However, the lack of restrictions on payouts has skyrocketed the sums awarded to patients in a system documented to be slanted in the patient’s favor. Juries are none too compassionate when it comes to dead babies, regardless of blame. These large awards drive up the cost of malpractice insurance, leaving many doctors unable to afford the cost of practicing medicine. Trauma and maternity units across the country have simply been closing, and life-saving specialists have been forced to quit medicine. Doctors who attempt to stay afloat by practicing defensive medicine are equally guilty of patient endangerment and raising healthcare costs. The American healthcare system is currently afflicted. In our ever more litigious society, the rise of managed healthcare giants shielded from legal action has effectively situated physicians on the front of legal liability. This precarious position has driven many doctors, particularly those in high-risk fields, to go on the defensive and protect themselves from lawsuits by altering their practice of medicine. To lower their risk of being sued for malpractice, these doctors order unnecessary tests and procedures so that any retrospective investigation does not find them at fault should something go wrong. This is the basis of defensive medicine, a scourge on the healthcare system that is a direct result of liability loopholes and increased litigation. The unequivocal concern, however, is the financial drain of these lawsuits and resultant defensive practices, which results in increased healthcare costs. This vicious Catch-22 of cause and effect may seem irresolvable, but recent attention has brought the issue to the forefront of national affairs.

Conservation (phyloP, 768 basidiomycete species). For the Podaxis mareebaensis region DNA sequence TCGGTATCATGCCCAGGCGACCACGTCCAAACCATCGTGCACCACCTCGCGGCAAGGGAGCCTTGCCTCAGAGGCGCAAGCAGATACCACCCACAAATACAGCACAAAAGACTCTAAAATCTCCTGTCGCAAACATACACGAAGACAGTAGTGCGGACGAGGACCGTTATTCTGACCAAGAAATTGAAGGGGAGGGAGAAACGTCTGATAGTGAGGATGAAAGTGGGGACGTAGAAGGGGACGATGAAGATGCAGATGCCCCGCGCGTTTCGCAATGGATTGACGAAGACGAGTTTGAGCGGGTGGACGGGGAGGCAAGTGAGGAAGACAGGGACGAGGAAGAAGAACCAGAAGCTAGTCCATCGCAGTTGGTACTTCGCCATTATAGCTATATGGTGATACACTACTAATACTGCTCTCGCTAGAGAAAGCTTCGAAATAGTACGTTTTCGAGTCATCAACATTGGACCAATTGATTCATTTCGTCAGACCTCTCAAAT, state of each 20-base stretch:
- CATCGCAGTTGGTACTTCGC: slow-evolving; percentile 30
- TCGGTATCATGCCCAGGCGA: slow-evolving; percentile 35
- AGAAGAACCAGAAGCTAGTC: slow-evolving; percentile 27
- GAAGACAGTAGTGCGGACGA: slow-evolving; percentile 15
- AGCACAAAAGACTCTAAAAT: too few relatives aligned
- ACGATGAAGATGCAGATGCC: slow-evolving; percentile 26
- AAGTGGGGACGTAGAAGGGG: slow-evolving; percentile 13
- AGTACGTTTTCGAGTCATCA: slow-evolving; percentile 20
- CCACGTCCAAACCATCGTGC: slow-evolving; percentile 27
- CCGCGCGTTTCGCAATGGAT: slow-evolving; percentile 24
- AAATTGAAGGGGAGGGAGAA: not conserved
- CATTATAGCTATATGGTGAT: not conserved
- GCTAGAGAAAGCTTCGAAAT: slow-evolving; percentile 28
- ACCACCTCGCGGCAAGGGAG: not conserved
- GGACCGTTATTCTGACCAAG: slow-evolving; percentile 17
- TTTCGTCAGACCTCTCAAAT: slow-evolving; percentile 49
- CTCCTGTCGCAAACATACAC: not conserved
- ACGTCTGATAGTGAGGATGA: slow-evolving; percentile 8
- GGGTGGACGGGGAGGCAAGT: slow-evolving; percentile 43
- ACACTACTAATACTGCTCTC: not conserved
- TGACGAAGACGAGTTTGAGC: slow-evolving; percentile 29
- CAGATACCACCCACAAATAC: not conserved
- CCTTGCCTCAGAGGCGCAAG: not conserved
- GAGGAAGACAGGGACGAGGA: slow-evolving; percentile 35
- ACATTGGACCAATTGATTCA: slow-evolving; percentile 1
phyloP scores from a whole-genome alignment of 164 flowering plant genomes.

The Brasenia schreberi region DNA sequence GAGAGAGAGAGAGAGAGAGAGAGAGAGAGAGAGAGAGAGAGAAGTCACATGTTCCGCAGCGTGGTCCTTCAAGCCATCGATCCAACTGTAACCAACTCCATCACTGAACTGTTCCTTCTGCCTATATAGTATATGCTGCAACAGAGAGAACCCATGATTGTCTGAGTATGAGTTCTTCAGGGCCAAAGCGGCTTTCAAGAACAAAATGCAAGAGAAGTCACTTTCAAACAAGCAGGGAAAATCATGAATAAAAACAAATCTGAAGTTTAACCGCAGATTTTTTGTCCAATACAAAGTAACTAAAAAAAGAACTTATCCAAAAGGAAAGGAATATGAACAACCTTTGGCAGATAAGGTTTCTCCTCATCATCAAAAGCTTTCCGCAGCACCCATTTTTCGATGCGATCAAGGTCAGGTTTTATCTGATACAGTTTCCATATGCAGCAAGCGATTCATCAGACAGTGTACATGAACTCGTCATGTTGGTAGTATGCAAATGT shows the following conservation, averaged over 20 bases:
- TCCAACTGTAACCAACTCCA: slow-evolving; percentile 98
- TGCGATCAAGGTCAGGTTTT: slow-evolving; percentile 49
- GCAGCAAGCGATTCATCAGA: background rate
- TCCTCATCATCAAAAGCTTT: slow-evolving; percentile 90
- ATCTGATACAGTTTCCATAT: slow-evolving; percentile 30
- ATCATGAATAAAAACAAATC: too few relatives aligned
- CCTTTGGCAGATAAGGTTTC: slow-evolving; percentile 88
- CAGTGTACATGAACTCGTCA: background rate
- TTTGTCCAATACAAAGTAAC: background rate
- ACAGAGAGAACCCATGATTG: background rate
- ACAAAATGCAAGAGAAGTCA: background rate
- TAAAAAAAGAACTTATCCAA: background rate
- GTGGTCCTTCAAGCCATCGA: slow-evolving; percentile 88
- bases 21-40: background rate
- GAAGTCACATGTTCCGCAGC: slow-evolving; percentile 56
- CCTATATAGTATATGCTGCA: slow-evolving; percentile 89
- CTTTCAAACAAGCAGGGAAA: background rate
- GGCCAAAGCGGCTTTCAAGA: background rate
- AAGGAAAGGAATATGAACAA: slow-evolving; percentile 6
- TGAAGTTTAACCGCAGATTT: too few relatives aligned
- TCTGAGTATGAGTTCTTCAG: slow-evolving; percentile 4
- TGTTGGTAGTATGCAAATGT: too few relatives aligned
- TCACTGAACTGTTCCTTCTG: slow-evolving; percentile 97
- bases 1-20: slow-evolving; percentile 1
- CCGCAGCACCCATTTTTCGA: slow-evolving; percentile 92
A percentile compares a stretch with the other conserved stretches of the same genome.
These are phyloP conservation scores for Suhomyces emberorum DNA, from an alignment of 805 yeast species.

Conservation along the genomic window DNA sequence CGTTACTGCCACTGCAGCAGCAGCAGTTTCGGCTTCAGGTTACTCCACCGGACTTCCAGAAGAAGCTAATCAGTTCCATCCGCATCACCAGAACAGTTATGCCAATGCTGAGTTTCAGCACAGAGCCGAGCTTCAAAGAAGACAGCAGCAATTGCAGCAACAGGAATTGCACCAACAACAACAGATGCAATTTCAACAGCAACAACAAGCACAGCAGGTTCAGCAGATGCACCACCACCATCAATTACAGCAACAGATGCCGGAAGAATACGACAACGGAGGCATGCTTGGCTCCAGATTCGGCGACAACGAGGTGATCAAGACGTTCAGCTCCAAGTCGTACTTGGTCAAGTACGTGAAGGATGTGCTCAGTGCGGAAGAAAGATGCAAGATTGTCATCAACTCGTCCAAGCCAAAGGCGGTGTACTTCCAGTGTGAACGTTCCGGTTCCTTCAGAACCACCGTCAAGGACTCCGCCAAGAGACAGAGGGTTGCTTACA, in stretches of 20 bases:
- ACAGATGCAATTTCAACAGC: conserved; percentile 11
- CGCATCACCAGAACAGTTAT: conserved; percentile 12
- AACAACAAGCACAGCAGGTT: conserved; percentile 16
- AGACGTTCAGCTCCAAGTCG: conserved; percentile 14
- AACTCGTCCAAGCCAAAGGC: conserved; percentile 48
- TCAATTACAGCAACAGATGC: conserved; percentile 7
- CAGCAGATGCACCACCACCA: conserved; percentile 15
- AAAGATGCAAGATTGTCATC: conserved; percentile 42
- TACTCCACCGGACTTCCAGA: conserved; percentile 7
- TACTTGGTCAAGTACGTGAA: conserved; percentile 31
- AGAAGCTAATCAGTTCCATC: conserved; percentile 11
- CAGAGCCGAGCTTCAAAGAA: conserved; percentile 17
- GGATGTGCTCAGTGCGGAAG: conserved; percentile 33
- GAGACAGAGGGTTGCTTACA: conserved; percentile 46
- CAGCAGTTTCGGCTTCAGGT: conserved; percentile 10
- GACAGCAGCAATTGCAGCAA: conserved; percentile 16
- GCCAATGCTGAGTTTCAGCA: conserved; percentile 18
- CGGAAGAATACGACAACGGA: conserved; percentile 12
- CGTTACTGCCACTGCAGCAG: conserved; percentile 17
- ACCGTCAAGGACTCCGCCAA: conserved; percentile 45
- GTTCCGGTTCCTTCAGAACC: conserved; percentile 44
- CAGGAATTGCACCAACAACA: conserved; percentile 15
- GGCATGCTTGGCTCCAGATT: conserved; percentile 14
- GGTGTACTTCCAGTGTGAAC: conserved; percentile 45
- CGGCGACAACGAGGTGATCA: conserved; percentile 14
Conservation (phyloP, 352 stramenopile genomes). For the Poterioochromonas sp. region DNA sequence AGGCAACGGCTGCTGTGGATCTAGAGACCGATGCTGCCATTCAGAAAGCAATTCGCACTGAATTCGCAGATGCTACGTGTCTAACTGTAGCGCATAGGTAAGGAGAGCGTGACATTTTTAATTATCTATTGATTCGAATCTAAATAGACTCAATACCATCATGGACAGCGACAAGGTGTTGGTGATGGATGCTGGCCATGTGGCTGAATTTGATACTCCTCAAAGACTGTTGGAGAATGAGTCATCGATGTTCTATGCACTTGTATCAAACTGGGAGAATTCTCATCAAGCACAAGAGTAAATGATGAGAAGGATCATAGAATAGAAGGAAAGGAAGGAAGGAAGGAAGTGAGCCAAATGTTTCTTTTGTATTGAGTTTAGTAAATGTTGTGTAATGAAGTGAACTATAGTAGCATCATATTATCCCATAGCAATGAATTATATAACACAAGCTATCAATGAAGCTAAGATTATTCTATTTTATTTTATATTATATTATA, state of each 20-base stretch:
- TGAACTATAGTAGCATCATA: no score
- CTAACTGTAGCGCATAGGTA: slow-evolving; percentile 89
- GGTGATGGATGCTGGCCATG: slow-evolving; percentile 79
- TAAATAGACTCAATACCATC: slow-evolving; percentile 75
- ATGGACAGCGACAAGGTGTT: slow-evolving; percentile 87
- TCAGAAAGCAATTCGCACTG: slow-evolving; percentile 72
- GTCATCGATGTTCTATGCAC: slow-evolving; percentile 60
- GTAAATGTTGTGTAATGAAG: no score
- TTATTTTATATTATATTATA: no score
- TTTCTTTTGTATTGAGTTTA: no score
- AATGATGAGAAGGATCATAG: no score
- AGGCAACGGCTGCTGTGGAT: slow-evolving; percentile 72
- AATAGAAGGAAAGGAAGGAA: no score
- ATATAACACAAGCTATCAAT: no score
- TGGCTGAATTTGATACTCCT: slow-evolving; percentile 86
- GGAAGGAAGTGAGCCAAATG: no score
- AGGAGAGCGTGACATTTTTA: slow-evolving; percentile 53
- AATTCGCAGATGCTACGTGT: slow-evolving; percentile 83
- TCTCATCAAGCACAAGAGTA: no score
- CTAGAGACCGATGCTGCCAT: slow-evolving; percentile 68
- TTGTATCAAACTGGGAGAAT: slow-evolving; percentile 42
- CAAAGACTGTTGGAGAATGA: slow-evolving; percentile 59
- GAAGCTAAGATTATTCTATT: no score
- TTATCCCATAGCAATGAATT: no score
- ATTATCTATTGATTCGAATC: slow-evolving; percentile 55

Tort reform – fundamental change in the nature of medical liability – was a major issue in the 2004 election. It is evident that the current system is inadequate, having done little more than degrade the sacrosanct doctorpatient relationship. A major debate has raged over statewide and federal caps on malpractice suit awards, which would establish a glass ceiling on payouts and, in theory, lower malpractice premiums. Such systems have been attempted in states like Missouri, where a $350,000 cap on damages was instituted in 1986. A loophole in the wording of the law, however, allowed for doctors to be sued on multiple counts for the same offense, bringing payouts back into the millions. A similar $250,000 compensation cap was instituted in California in 1975 under the Medical Injury Compensation Reform Act (MICRA). MICRA is taken by some as a paradigm of tort reform and by others as its greatest failure. Former California Governor Jerry Brown, who signed the law, later stated that he would not recommend it for the nation because in the interlude he “witnessed yet another insurance crisis and found that insurance company avarice, not utilization of the legal system by injured consumers was responsible for excessive premiums.”